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Bell-izing the Internet?
By Scott Bradner
Network World, 05/14/01
For a bill titled "The Internet Freedom and Broadband Deployment Act of 2001," and which says Internet access services should "not be subject to regulation by the States," House Resolution 1542 certainly has freaked out some pro-Internet folks.
The claim has been made that it would kill IP telephony and hand the Internet over to the big, bad telephone monopolies. I have a hard time figuring out what all the panic is about, but some smart people seem to be panicking.
The proposed legislation ostensibly fixes some problems in the Telecommunications Act of 1996 that have let the Federal Communications Commission impose regulations that have "impeded the rapid delivery of high-speed Internet access services, thereby reducing customer choice and welfare."
Endangering our very welfare! Bad juju, indeed.
A little more reading of the bill and the picture might be a bit clearer. The welfare that seems to have been threatened is that of the Bell operating companies. And that is because the big bad FCC has said that the poor Baby Bells, the few that are left after the merger-itis attacks of the past few years, cannot offer Internet access service that crosses local access and transport area boundaries (going between phone regions). This seems to have, in the eyes of the bill's authors, "impeded the development of advanced telecommunications services."
I admit to being more than a bit skeptical that a Bell operating company would develop anything that anyone but it would call advanced telecommunications services. In the past, the term "advanced" has meant things such as the *69 call-back feature. Not all that earthshaking.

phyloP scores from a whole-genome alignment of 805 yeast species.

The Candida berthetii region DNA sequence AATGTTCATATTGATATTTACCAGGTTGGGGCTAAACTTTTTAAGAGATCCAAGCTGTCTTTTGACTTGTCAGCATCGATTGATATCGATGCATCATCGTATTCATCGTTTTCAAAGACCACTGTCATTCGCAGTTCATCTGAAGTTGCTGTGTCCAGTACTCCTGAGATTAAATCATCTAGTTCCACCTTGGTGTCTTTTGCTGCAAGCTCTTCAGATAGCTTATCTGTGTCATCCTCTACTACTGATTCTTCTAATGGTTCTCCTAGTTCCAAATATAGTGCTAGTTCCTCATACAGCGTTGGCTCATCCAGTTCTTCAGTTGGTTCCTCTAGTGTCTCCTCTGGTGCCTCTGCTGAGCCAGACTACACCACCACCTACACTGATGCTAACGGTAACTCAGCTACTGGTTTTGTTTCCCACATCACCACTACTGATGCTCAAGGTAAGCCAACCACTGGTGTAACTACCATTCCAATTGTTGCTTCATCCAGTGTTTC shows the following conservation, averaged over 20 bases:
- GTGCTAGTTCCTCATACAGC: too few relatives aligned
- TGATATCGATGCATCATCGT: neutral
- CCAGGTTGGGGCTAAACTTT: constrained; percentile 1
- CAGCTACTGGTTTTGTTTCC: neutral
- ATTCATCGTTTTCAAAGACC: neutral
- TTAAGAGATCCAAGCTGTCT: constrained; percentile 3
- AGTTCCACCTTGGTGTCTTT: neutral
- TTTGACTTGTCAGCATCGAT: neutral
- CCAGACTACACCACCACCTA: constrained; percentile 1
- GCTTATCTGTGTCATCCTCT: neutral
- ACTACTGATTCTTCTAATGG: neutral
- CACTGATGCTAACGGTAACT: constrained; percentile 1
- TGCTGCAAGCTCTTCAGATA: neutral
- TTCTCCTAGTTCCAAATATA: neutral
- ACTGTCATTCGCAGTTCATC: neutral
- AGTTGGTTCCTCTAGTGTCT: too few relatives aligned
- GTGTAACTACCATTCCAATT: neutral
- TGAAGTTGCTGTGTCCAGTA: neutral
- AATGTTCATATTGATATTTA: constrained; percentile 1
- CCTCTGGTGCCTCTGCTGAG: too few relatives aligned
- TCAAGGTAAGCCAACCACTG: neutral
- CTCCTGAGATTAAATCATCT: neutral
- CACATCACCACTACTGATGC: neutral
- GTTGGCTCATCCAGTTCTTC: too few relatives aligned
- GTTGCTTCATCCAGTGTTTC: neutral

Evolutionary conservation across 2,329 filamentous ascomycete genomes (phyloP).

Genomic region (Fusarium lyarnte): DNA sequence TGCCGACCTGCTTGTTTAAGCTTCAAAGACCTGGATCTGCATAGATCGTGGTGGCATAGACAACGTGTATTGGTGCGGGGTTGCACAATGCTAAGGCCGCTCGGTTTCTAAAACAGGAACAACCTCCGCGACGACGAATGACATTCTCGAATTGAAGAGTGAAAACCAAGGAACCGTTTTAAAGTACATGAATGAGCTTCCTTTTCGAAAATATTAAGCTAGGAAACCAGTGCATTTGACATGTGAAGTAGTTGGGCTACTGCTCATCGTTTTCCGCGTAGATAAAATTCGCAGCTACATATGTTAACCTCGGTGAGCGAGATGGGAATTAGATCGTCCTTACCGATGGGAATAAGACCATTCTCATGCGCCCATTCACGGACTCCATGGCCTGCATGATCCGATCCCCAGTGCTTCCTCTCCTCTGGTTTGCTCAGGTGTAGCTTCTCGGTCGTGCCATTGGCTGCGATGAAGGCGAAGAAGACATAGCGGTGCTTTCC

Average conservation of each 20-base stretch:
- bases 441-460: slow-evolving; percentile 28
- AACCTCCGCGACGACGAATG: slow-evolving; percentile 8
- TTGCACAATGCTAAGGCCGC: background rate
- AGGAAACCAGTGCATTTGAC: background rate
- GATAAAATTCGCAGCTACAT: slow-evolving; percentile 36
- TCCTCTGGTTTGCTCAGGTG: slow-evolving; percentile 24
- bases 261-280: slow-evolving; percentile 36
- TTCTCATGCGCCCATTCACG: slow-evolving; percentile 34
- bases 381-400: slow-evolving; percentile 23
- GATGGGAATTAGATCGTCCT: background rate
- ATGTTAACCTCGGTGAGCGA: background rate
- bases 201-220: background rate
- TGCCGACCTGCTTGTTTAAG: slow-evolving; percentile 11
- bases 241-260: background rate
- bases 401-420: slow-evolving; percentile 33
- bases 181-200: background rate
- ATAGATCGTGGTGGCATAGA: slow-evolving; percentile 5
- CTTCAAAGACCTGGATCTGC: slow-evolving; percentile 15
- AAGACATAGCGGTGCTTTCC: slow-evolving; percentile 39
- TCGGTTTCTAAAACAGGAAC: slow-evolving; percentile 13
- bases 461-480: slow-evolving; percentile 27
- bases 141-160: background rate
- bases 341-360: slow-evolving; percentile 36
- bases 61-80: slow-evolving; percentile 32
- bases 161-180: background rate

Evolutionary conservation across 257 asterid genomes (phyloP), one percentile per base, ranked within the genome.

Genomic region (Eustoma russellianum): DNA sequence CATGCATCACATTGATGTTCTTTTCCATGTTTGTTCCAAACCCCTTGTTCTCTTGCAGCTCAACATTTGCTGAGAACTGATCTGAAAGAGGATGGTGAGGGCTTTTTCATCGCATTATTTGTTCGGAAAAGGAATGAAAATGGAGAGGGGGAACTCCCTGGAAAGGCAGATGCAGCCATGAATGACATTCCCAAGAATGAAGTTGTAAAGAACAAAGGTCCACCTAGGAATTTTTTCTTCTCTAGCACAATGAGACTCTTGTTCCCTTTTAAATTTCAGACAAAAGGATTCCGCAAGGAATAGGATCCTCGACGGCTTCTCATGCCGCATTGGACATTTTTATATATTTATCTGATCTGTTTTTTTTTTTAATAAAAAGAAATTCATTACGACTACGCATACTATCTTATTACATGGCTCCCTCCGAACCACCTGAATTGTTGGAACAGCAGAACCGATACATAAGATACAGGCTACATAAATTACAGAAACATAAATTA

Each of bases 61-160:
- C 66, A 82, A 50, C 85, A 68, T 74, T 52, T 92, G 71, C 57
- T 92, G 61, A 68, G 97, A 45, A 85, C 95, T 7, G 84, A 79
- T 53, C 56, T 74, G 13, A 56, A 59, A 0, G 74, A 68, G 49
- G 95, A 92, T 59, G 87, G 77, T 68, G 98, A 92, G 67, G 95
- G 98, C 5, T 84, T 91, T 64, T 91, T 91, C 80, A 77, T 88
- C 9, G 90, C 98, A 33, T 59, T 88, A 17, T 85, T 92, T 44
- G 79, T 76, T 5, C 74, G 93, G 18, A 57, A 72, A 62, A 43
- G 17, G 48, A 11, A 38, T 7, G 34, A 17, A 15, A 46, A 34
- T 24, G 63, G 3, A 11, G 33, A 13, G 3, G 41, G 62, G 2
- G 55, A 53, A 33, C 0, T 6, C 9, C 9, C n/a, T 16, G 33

But with their money as a driver, the Bells could sure mess up the competitive landscape by offering brain-dead services that could confuse customers into thinking they were getting real Internet access. Rewarding phone companies for their supposed ability to innovate seems like a broken system to me, but does not seem to be the end of the Internet world.
What else might be wrong with this bill? It tries to legally define the Internet, and doesn't do too bad a job. Some people might think defining the Internet will remove some of the mystery, but I'm not one of them.
A number of people have pointed to Section 6 of the bill as maybe banning Internet telephony. I cannot tell - the section is worded in the special language that seems to be endemic to many in Washington - full of words but unclear in actual intent (i.e., lawyer fodder). The surface meaning is that it keeps the Bells from using IP telephony over any new inter-LATA Internet connections to get around the fact that they cannot offer long-distance phone service. That may be in fact what it means, but if so, that would be a good thing. Who can tell what trickery lies in the hearts of the phone company supporters?
Disclaimer: Harvard builds lawyers and some of them might like this bill, but I did not ask.
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